Computer Games and Life

I’ve been re-playing missions in this computer game where I lead piloted robots in combat against other robots. This girl I’ve been seeing finds it all a bit ridiculous. I’ve already beat all the missions, she says!
I tell her in response that that’s true, but I replay the missions to see how I could have accomplished them differently – say, with a different combination of robots, or armed with different weapons, or utilizing different strategies to take advantage of terrain. In short, how can I complete the missions *better, and set myself up for even greater success in future missions (when you suffer less damage in previous missions, you have a better chance of succeeding in future missions, etc).
It all actually reminds me of volunteer work I’ve done with kids who would be the first in their families to attend college.
So much of “success” in life is beyond genetics, it’s also situational. If you have parents or older siblings who have been to college, you have someone to tell you how to go about it, without having to research and figure out everything on your own. That gives you a head start. That head start lets you focus on other things, and those things continue to add up to give you better and better opportunities to succeed. It’s about knowing what to do, how to do, and how to do it better. In life, as opposed to computer games where you blow up robots, you only get one chance. Having mentors, family or otherwise, to guide you, makes a difference. When you have only one chance, and have to figure things out as you go rather than just focusing on learning the actual subject material etc – those are real, if intangible challenges that the luckier ones don’t have to face.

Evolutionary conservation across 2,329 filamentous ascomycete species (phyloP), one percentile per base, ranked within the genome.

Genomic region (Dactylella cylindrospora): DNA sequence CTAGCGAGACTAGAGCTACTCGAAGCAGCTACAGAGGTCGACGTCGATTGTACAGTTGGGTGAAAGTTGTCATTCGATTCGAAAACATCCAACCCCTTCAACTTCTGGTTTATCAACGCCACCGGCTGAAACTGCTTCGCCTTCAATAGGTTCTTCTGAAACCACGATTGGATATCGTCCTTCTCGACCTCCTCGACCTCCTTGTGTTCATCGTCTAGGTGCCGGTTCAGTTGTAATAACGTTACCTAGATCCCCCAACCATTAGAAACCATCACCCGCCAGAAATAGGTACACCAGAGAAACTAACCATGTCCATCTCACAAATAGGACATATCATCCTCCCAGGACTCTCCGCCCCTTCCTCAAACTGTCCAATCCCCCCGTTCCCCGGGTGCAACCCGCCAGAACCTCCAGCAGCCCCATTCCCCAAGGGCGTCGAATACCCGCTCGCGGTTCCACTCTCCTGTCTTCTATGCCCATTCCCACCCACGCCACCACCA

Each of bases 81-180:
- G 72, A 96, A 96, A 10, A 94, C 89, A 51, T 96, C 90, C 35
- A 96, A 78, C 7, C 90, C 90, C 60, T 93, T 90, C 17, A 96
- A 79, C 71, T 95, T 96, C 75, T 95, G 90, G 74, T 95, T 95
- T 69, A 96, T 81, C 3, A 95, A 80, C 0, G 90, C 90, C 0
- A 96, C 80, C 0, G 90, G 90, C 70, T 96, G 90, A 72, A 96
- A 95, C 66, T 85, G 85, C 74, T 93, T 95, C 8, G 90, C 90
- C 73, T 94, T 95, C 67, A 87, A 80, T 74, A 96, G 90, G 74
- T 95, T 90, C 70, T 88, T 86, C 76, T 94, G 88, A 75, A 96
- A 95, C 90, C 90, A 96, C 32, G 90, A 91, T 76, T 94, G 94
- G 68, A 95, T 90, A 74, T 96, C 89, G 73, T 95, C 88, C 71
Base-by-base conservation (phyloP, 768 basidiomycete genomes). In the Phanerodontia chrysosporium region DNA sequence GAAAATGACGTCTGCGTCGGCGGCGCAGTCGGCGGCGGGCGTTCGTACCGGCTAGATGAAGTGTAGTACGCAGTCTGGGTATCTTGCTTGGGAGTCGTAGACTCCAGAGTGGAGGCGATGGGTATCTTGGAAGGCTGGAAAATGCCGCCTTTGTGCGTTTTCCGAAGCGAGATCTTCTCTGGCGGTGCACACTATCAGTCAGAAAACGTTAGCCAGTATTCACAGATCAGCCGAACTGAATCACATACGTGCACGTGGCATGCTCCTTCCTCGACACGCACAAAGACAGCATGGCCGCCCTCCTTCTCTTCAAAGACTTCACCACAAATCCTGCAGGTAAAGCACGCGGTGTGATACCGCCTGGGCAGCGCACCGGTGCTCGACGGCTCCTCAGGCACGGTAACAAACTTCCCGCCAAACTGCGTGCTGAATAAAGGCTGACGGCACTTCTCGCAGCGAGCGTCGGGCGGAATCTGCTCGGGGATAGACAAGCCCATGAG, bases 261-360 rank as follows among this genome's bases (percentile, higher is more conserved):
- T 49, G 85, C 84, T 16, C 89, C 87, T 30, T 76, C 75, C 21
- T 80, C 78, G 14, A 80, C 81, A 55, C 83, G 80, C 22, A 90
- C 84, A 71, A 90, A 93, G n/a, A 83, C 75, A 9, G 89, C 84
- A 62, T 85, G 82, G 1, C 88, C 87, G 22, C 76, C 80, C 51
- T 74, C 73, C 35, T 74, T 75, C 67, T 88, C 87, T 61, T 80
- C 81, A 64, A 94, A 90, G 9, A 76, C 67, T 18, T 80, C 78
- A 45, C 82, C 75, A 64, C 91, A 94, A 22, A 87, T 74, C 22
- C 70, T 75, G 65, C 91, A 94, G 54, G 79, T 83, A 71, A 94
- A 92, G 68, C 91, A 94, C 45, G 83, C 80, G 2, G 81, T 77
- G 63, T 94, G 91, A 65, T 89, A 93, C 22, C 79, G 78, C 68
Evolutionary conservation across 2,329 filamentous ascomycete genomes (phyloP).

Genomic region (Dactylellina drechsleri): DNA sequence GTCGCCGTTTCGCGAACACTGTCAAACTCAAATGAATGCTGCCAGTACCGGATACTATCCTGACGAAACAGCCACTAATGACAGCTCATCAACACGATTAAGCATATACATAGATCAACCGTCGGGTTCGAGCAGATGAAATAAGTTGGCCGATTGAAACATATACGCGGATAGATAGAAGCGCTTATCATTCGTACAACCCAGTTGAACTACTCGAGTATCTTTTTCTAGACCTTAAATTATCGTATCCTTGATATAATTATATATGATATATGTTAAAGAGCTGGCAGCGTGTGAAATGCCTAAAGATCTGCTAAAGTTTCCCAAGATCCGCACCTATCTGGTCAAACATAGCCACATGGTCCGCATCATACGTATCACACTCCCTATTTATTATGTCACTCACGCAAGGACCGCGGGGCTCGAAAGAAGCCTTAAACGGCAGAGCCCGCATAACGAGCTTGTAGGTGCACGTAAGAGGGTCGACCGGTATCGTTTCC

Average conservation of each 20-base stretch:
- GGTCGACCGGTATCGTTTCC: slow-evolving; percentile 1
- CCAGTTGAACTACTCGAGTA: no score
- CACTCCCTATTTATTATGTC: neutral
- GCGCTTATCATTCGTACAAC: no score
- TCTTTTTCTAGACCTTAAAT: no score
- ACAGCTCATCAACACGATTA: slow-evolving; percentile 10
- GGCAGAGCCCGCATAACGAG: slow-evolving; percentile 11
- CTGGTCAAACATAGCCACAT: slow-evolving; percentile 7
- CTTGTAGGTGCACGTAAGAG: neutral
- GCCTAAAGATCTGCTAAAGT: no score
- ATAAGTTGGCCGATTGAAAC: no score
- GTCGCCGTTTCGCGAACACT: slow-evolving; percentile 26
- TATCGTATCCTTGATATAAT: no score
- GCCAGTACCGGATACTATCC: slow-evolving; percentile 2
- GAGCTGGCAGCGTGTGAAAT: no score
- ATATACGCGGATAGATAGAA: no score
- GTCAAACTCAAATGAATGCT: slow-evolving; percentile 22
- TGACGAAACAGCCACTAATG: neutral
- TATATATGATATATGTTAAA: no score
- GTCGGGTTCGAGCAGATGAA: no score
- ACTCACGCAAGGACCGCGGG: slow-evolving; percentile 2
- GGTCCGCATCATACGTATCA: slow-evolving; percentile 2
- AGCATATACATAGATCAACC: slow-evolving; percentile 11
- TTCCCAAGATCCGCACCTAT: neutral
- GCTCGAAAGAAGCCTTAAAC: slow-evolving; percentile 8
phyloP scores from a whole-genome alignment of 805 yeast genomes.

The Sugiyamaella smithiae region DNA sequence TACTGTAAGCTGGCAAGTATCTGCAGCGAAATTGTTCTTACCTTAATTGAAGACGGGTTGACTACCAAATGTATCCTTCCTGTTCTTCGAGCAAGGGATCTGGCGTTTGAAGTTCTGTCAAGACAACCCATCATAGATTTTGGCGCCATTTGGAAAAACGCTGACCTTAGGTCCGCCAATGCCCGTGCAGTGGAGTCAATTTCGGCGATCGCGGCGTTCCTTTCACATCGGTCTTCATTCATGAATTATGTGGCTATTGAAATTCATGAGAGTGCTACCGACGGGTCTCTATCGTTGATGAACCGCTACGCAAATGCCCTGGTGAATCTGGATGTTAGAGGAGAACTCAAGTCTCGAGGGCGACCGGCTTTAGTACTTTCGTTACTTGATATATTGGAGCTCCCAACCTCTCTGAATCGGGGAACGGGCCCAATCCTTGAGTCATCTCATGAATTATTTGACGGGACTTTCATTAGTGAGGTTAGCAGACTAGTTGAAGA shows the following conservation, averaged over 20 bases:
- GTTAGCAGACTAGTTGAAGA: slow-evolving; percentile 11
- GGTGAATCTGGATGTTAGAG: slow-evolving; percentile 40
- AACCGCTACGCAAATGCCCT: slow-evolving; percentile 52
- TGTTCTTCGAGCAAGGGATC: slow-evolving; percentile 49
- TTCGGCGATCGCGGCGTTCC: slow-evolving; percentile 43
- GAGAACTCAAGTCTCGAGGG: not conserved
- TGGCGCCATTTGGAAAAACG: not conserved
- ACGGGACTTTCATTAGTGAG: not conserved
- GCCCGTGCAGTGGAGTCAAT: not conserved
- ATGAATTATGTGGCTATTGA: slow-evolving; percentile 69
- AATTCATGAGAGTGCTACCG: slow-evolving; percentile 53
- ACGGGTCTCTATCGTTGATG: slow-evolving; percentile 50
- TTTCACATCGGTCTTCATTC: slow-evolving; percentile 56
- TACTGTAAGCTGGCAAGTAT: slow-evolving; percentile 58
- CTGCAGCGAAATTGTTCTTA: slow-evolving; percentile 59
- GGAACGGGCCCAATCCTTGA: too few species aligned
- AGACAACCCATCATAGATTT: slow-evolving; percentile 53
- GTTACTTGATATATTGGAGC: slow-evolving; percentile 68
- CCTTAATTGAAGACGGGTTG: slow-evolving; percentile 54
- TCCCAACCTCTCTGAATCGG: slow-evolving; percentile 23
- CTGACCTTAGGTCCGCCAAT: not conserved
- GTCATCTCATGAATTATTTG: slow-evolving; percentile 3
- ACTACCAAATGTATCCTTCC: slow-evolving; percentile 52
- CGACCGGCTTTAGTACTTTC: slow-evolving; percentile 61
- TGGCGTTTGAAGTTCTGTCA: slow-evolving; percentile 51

Tangentially, it also makes me thing how important it is, in a family, that the parents get along – for their kids. Compare it to a company – any office politics distracts from the energy and attention that could be going toward making a great product. Compare it to national corruption and economic output – studies have shown that countries with high corruption have lower economic growth. Corruption has the effect of an implied tax that lowers productivity. All the energy a couple spends fighting each other is energy that isn’t available to devote elsewhere. Then maybe kids may get neglected more, tired parents let the nannies or teachers at school handle “it.”
Thankfully, the girl tolerates my computer gaming with good humour … so far.
That, and the fact that I am not taller than her when she wears heels, that I don’t have a job in private equity, that I am not an “alpha male”, etc. etc. (all things very important to many NYC women who are “not here for a hookup”)

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